These early morning starts seem to be getting earlier and earlier – this morning was 5.30am. After more porridge and sweet coffee we met with the governor and the regional minister for planning, who were realistic about the challenges facing their communities. They were, however, grateful for our support in assisting communities to make real changes for themselves, without the need for central support. Our next stop was the local health clinic where we were met by a nurse chasing a chicken out of the maternity ward! This summed up the visit for me; the centre was doing so much with so few resources. It was interesting for John and I to try to draw comparisons with healthcare back in the UK – let's just say there are none. It was also inspirational to meet the medical director, who was the same age as me and running a healthcare centre of 17 staff, serving a community of 15,000 patients, after just three years of healthcare training. After a quick shot at dispensing in the healthcare centre's pharmacy, we set off for what turned out to be one of the highlights of my trip so far. We visited a nutritional programme that is funded by UNICEF and monitors infants' nutrition in rural areas, which, as you can imagine, is a real problem here. By using body mass index and upper arm circumference, children are assessed as to their need for nutritional support. We chatted with some of the mothers, who are all really engaged in the programme. They were keen to highlight that without the programme their children would not have survived. Indeed, this improvement in wellbeing was evident among all the kids, who were bouncing and happy, so much so that they went on to thrash me at football - both in fitness and in skill. The Adebayors of the future! Quite a contrast to the infants we met at the next nutrition centre, which was run by a Spanish nun who has worked there for 20 years. Here we saw mothers and infants being cared for following severe malnutrition, only a month or so into their treatment. Although it was really distressing to see that infants could have got this sick and weak, it was positive to hear from the mums about how this centre is helping them with the care and nutrition needed, simply through provision of a therapeutic peanut paste by UNICEF. The paste contains 500 calories per sachet and is fortified with essential vitamins and minerals, which allows the infants to make a quick recovery within 28 days. A lifesaver for only £25, it puts the cost of healthcare into perspective. On the way home we stopped in to visit Mrs Yuki, who was trained by UNICEF to prepare materials for pre-school kids. In the space of a few minutes, my French improved dramatically with a few simple pictures and words! Her enthusiasm was astounding. Tonight, we're all sat round the table for our last meal together, talking about the extraordinary things we've seen over the past few days. But it's not over yet. Tomorrow we visit another community that is benefiting from our support. From there it's back to Lomé. Having experienced it on the way up, I'm not looking forward to the six-hour dirt track trip in the back of a 4x4. Around here they call it the Togo massage!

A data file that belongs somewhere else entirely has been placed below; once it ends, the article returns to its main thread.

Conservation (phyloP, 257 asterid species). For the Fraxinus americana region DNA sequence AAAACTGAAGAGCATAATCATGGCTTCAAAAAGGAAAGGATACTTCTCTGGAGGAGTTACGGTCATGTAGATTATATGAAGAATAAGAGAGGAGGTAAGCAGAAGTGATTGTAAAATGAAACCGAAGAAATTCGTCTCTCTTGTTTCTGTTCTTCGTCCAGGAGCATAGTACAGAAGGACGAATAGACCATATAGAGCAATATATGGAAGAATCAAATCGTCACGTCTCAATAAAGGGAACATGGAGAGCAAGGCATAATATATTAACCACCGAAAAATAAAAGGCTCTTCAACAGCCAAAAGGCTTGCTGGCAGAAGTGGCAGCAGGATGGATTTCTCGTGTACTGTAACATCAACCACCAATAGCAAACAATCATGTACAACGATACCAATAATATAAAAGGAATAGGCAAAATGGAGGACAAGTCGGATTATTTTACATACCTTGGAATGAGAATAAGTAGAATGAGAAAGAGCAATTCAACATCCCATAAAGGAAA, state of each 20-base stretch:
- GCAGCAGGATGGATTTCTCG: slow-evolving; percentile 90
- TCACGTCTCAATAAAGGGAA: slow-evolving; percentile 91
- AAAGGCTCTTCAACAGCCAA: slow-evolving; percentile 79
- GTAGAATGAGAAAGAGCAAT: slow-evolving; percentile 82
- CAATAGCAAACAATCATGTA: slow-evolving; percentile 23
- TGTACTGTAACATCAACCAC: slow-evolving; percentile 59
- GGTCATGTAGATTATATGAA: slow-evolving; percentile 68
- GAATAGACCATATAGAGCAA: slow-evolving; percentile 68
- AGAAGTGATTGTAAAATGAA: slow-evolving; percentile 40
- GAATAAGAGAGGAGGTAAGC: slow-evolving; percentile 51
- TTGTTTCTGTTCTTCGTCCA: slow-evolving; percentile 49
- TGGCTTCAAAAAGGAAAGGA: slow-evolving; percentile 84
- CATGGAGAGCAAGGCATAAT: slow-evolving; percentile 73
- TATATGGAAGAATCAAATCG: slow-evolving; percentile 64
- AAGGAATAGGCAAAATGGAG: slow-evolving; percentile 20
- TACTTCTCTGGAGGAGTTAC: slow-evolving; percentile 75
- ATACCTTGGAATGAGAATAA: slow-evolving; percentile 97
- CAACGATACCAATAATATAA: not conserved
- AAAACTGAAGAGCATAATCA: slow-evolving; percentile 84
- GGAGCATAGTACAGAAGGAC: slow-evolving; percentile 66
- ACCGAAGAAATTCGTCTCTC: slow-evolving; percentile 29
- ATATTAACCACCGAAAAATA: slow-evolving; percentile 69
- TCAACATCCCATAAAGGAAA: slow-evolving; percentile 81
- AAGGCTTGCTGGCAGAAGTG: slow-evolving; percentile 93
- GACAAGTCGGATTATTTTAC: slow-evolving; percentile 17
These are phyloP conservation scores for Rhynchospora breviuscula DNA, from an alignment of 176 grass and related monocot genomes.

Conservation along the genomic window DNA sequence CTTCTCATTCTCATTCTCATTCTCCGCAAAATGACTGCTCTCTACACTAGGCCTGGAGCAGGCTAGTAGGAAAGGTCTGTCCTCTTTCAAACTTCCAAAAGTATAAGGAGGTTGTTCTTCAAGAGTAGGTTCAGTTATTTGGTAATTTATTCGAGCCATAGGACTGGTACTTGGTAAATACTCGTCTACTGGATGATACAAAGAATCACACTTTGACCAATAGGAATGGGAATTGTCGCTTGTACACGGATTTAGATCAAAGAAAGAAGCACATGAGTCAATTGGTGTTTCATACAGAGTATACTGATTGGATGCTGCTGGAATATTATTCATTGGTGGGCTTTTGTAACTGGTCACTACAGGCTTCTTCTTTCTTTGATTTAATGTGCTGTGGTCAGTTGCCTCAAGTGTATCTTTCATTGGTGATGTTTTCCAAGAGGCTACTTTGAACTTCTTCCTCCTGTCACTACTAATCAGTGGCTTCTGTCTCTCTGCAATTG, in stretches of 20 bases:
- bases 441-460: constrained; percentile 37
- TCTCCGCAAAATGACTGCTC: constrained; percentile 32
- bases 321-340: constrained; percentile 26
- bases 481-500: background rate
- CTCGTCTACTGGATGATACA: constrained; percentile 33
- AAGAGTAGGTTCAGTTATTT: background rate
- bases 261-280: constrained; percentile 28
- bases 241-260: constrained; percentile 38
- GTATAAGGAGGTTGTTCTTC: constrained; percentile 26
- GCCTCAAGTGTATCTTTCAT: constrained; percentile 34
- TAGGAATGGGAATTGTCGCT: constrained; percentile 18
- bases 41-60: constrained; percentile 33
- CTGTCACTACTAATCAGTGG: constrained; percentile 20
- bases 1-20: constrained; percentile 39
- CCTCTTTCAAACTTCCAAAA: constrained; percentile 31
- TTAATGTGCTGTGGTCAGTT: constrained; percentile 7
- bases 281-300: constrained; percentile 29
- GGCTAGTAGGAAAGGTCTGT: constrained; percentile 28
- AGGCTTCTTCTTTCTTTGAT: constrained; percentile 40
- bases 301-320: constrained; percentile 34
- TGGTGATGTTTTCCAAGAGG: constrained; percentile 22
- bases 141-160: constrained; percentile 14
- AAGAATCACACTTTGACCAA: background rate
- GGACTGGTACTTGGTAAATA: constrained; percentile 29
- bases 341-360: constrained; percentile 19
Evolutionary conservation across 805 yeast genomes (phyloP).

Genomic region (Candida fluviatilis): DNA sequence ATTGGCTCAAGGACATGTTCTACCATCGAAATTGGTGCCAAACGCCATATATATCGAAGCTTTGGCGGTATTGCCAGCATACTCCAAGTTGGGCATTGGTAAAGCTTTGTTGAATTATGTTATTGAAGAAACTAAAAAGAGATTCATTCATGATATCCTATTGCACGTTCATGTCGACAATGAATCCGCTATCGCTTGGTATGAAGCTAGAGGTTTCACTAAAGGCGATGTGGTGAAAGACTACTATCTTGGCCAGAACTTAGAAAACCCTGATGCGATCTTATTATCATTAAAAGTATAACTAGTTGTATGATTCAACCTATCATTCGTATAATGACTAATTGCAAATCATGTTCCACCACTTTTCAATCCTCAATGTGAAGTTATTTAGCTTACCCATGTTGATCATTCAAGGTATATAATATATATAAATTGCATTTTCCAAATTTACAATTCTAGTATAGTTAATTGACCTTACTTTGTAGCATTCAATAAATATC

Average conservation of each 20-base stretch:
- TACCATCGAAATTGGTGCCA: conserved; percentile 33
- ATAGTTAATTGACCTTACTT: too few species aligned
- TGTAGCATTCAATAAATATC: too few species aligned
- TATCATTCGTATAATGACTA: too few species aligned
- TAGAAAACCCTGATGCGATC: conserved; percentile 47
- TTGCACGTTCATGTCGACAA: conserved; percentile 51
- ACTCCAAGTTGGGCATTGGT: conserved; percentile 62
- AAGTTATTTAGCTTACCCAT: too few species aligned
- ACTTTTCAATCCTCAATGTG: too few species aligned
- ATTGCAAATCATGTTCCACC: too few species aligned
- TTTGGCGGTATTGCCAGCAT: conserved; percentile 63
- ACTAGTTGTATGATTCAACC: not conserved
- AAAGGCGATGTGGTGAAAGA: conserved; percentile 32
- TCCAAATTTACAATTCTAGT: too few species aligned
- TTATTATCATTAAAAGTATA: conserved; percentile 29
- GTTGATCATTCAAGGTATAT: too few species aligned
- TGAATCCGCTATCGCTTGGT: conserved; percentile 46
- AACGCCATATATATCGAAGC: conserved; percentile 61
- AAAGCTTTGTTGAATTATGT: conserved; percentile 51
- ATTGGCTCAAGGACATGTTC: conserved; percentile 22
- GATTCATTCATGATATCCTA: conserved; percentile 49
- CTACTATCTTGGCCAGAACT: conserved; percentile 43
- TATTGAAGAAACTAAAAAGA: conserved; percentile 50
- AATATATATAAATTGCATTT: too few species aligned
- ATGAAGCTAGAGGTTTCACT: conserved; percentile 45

What do you think is the best way to maximise flu vaccination uptake?
Offering patient discounts or deals on their jabs
Approaching local businesses
Contacting patients who had the flu jab at your pharmacy last year
Putting up posters advertising the flu service in the pharmacy
Total votes: 98